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Old 02-26-2017
Froggy Froggy is offline
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Buell leaned back in his chair, and looking quizzically at Nelson, said:

"You seem to know more about it, General, than either Halleck or Grant. Halleck telegraphed me that there is no danger of the force at Pittsburg Landing being attacked."

"I don't care what Halleck telegraphs," roared Nelson, now thoroughly aroused. "I tell you there is; I feel it, I know it."

"How do you know it?" asked Buell, showing considerable interest.

"Why sense tells me. Look at the situation. A small force encamped only twenty miles from Corinth, where Johnston is concentrating his army. Johnston is a fool if he doesn't attack, and no one yet has ever accused him of being one. General, give my division the advance; let me ford Duck river."

Buell was really fond of Nelson, despite his rough, overbearing ways, and after some hesitation gave him the required permission. The life of General Grant might not read as it does now, if that permission had been withheld.

On the morning of March 29th Nelson's division forded Duck river, and started on its forced march for Savannah, on the Tennessee river. On this [Pg 283]march Nelson showed no mercy to stragglers, and many were the curses heaped upon his head. He was no favorite with his troops.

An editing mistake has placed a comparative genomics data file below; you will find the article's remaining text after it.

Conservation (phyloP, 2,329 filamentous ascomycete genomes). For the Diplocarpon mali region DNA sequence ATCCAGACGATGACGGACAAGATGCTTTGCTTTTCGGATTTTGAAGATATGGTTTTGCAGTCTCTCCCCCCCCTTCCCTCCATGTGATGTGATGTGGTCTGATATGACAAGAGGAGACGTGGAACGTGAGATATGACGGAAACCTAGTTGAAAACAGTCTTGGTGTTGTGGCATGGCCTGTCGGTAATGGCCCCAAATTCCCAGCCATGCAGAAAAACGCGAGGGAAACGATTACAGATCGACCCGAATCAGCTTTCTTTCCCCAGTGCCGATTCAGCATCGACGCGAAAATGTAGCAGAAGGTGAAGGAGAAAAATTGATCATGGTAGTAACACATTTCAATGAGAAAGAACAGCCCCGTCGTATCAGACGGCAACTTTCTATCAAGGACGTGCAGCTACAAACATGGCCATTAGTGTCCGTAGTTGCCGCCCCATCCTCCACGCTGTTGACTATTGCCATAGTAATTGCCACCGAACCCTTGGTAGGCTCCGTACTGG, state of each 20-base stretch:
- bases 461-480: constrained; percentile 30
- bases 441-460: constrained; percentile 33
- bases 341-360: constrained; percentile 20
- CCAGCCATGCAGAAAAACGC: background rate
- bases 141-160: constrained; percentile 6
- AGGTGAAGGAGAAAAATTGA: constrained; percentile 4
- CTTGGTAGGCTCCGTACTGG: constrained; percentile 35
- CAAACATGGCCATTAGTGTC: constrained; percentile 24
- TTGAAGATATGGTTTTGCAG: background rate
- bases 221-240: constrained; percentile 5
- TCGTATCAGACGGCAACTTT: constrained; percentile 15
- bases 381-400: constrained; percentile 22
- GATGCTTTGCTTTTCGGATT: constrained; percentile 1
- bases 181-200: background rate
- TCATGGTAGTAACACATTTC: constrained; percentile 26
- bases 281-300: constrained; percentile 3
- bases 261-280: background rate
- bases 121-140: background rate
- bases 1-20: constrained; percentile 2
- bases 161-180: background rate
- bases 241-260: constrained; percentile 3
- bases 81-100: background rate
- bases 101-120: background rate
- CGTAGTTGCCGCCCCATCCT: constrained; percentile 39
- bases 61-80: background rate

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One day Fred found a boy, no older than himself, lashed behind a cannon. The lad belonged to an Indiana regiment that in some manner had incurred the displeasure of the general, and he was particularly severe on members of this regiment if found straggling. The boy in question had been found away from his command, and had been tied by his wrists to a cannon. Behind this gun he had to march through the mud, every jolt sending sharp pain through his wrists and arms, and if he should fall life itself would be imperiled. It was a heartless, and in this case, cruel punishment. Fred noticed the boy, and rode up to him and asked him his name, and he gave it as Hugh Raymond. He was a fine-looking fellow, and seemed to feel deeply his humiliation. He was covered with mud, and the tears that he could not hold back had left their dirty trail down his cheeks. Fred went to Nelson, begged for the boy's release, and got it. It was but few requests that Nelson would not grant Fred.